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Nature and Nurture in Disease
  
By Nancy Touchette

Environmental toxins, diet, behavior, and genes all affect susceptibility to disease.

Most people who develop lung cancer are smokers, but not all smokers get lung cancer. And not everyone who overeats develops diabetes. Cigarette smoke, diet, and other environmental influences cause disease in some people but not others. The Environmental Genome Project seeks to understand why our environment affects people so differently.

Scientists agree that most diseases are complex in origin, involving both genetic and environmental risk factors. With the human genome now sequenced, the Environmental Genome Project is using the information to tease out the complicated assortment of genetic variations, environmental exposures, and individual behaviors that collectively result in disease.

“We have been using models for disease that are too simple,” says Kenneth Olden, director of the National Institute of Environmental Health Sciences (NIEHS) in Research Triangle Park, North Carolina. “Many studies have focused on the role of genes, the environment, or behavior in causing disease, but never all three. We are now poised to do this.”

The Environmental Genome Project was initiated in 1997, as the human genome was being sequenced. Researchers at NIEHS recognized that there would be no single “human genome,” and that variations in genes underlie differences in people and how they respond to their environments.

“The excitement in the Human Genome Project is not in the similarity between individuals, but in the dissimilarity,” says Olden. “That’s where the action is.”

A major goal of the Environmental Genome Project is to catalogue variations in known gene sequences, particularly those genes that are likely to respond differently to environmental toxins.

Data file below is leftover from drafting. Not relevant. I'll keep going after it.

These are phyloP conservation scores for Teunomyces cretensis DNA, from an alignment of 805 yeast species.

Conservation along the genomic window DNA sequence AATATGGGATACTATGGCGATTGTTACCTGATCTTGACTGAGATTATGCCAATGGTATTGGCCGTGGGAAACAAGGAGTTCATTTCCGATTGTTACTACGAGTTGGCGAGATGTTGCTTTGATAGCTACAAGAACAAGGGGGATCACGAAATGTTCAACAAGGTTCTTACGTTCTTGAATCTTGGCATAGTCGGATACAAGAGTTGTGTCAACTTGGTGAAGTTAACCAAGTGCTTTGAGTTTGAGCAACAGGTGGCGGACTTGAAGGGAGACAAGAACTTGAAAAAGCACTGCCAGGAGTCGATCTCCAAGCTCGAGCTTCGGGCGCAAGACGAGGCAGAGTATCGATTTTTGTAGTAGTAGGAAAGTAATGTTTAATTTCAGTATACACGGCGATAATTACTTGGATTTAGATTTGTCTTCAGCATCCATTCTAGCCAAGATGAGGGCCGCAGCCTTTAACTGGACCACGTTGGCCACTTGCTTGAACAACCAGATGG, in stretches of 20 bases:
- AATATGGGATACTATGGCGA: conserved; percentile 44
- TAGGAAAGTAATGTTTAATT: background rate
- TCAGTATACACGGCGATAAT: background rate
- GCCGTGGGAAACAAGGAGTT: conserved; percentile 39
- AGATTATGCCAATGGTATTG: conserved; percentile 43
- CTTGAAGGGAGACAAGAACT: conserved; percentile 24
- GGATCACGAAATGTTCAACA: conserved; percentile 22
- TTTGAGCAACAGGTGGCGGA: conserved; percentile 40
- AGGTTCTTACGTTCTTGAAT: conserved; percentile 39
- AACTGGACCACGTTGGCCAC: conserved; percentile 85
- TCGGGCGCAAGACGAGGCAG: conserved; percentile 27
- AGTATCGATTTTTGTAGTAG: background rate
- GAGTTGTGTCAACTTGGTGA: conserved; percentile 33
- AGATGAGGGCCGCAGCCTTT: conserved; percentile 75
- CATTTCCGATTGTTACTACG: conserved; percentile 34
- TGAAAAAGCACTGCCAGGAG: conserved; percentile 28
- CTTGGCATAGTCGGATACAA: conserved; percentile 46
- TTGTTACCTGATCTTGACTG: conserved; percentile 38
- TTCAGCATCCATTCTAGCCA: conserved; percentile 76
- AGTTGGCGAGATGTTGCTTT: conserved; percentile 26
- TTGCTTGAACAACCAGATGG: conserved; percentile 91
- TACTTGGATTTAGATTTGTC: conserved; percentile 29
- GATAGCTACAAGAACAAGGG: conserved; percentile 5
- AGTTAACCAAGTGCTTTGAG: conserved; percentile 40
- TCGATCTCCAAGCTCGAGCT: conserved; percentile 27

The first phase of the project, completed this past April was to “re-sequence” more than 200 genes in 90 individuals and to identify variations in these genes. So far, more than 20,000 gene variants, or polymorphisms, have been identified.

The next step is to figure out how these differences in a person’s genetic makeup give rise to differences in their physical makeup. Researchers are looking at how some of these variants give rise to different proteins and how these proteins function differently in the cell.

For example, Clement E. Furlong, of the University of Washington in Seattle, has found two variations of the gene that encodes paraoxonase, an enzyme that breaks down certain pesticides and toxins. He is studying how various forms of the enzyme function differently.

Furlong finds that one form of the gene can influence whether or not a person is susceptible to the effects of sarin, a nerve gas that has been used as a bioterrorism agent. The same enzyme also metabolizes lipids in the body, and variations in the gene can affect susceptibility to coronary artery disease.

Researchers are also looking to the mouse to help them understand how variations in genes can affect function. The next phase of the Environmental Genome Project will be to insert gene variants into mice, and expose them to different environmental agents.

Eventually, this will help researchers understand why some people respond adversely to toxic substances, while others are unharmed. It will also help researchers figure out why some people respond differently to medications.

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